i should see some screenshots but… let’s try.
ok the algorithm is a two-pass one, no multitexturing.
the algorithm you described is:
glColor3f( 1,0,0 ); // hot red
glBlendFunc( GL_DST_COLOR, GL_ZERO ); // modulating blend
glBind( GL_TEXTURE_2D, mask );
glBlendFunc( GL_ONE, GL_ONE ); // additive blend
glBind( GL_TEXTURE_2D, normal );
GL_DST_COLOR, GL_ZERO translates to d = s*d + 0
wich is like modulation, and it means that if you start with a black background, like with glClearColor( 0,0,0,0 ), after any rendering all you get is black: what color is in the framebuffer before this stage ?
it is uncommon to start modulate-blending without a well defined framebuffer contents… maybe the bug is this.
to go on, i suppose fb is now white.
after the first stage, you should end up with a black image surrounded by a white background (your mask)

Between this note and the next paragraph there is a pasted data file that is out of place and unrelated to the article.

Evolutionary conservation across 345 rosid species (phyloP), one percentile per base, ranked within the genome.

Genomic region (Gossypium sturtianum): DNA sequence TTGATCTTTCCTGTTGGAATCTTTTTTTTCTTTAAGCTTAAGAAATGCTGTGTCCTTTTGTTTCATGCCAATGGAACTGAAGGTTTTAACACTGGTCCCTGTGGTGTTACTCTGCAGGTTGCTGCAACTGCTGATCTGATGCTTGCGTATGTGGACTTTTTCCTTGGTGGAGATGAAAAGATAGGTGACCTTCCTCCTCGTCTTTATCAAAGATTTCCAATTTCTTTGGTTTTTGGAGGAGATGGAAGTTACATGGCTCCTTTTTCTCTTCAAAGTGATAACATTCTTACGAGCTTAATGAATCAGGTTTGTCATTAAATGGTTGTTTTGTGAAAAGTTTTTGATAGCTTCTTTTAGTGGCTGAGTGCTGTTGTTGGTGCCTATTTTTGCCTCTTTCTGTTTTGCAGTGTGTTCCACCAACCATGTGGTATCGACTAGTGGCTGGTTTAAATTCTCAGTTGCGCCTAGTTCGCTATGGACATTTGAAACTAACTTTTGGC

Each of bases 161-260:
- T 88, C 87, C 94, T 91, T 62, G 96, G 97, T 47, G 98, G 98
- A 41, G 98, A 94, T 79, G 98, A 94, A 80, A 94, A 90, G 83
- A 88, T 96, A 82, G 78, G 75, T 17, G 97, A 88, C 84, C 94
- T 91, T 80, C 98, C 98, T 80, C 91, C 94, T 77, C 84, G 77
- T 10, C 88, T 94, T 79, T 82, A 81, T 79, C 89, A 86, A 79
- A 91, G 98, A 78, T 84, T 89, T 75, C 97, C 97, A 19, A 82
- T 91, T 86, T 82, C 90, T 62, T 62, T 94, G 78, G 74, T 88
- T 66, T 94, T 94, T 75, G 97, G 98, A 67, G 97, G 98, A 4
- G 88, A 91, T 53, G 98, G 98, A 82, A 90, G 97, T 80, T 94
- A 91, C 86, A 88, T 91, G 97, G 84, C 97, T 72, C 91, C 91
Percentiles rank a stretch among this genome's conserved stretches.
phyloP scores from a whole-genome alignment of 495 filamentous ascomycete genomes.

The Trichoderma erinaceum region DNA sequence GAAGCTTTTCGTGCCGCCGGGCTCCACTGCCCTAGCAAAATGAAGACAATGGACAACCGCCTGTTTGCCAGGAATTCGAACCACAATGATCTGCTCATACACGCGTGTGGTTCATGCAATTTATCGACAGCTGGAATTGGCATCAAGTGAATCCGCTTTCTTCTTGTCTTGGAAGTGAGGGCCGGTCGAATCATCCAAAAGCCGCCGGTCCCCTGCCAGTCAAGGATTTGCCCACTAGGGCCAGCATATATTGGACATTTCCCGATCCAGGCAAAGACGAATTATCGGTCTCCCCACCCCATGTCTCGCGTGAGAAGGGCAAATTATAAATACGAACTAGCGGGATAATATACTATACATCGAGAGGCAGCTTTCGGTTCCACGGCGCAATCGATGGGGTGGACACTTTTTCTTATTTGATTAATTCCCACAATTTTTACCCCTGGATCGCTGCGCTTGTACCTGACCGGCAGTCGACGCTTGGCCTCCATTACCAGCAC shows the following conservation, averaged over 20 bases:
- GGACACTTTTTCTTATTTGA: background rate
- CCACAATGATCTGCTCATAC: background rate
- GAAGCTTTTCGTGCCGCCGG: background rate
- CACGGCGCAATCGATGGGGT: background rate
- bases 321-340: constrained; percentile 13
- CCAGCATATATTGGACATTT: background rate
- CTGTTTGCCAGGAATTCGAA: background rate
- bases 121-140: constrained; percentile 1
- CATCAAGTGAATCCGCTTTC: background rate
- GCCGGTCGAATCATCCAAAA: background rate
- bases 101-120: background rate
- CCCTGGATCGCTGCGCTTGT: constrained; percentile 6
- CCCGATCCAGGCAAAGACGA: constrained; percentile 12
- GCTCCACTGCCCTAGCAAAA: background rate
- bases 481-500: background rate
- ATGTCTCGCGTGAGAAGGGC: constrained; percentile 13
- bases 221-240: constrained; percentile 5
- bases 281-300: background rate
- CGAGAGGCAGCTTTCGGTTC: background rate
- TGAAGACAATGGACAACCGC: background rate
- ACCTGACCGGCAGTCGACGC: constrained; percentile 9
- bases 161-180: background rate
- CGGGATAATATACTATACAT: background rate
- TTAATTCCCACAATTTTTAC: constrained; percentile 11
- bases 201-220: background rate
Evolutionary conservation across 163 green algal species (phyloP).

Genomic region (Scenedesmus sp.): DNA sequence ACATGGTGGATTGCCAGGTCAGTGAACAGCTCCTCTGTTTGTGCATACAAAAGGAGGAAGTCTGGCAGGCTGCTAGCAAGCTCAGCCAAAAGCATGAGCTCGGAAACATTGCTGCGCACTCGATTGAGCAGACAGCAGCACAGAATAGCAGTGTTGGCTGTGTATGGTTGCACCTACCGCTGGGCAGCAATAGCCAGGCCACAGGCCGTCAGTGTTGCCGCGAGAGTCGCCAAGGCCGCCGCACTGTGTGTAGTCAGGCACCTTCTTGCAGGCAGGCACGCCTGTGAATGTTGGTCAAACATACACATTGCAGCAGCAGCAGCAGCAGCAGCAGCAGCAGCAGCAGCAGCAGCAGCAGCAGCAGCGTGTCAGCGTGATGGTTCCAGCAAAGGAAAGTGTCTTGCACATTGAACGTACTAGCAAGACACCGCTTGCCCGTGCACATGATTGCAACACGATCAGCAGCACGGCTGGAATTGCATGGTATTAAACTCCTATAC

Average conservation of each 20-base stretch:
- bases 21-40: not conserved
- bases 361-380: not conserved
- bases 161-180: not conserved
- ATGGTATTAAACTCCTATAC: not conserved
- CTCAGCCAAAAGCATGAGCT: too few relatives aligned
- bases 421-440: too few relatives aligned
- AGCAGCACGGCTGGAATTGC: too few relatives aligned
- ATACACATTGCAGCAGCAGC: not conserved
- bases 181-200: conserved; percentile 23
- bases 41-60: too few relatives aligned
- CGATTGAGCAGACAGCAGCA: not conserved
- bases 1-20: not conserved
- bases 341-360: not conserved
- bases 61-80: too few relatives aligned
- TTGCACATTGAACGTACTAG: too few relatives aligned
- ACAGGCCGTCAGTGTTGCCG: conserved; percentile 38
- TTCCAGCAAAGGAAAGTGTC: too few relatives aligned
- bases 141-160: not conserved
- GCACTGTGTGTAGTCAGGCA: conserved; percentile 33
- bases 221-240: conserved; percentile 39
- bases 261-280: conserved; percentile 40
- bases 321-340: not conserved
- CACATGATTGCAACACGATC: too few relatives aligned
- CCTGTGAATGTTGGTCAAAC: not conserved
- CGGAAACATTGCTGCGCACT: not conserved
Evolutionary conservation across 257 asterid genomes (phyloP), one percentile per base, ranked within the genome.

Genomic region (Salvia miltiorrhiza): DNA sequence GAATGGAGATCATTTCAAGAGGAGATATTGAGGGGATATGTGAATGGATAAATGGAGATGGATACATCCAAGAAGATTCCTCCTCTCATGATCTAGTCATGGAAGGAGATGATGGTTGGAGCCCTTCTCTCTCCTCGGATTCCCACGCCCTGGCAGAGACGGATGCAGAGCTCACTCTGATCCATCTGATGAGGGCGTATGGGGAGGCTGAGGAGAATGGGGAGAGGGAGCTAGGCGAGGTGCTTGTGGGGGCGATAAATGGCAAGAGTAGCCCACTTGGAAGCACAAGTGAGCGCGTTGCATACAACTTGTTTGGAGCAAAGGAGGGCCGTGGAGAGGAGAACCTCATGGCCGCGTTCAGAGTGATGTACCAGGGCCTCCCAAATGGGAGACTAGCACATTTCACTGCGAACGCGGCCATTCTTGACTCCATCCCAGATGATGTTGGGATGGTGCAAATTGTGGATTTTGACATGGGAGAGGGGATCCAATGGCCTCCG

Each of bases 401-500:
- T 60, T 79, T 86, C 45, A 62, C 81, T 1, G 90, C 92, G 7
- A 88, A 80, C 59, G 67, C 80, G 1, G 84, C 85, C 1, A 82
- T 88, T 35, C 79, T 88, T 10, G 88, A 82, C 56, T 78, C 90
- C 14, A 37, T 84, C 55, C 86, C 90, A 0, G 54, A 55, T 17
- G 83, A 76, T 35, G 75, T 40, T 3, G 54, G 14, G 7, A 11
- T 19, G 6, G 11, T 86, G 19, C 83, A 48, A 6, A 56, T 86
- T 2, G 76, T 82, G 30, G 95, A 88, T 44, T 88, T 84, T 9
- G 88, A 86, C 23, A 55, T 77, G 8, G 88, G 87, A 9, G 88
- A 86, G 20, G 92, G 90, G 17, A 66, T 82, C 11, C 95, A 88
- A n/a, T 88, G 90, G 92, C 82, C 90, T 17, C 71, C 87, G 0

if you’ve choosen the hot red base color, you’ll get black over hot red.
GL_ONE, GL_ONE -> d = s + d
all you render is summed up in the framebuffer.
drawing anything black won’t show up, it will keep the previous frambuffer pixel’s color.
the outcome of the second stage will be a colored non-mask-texture superimposed to the colored mask.
if you’re still with the hot red, your final effect will be red image with red bg.
but, in case your fb has black background, the first stage won’t participate in the final outcome.
black before, black after.
you’ll only see the second pass, thus red image in black background.
in the end, by controlling the base color, you control the background color AND the texture-modulating color.
but all depends on the previous fb contents due to the GL_DST_COLOR, GL_ZERO
maybe is not the reply you asked for, but i hope it helps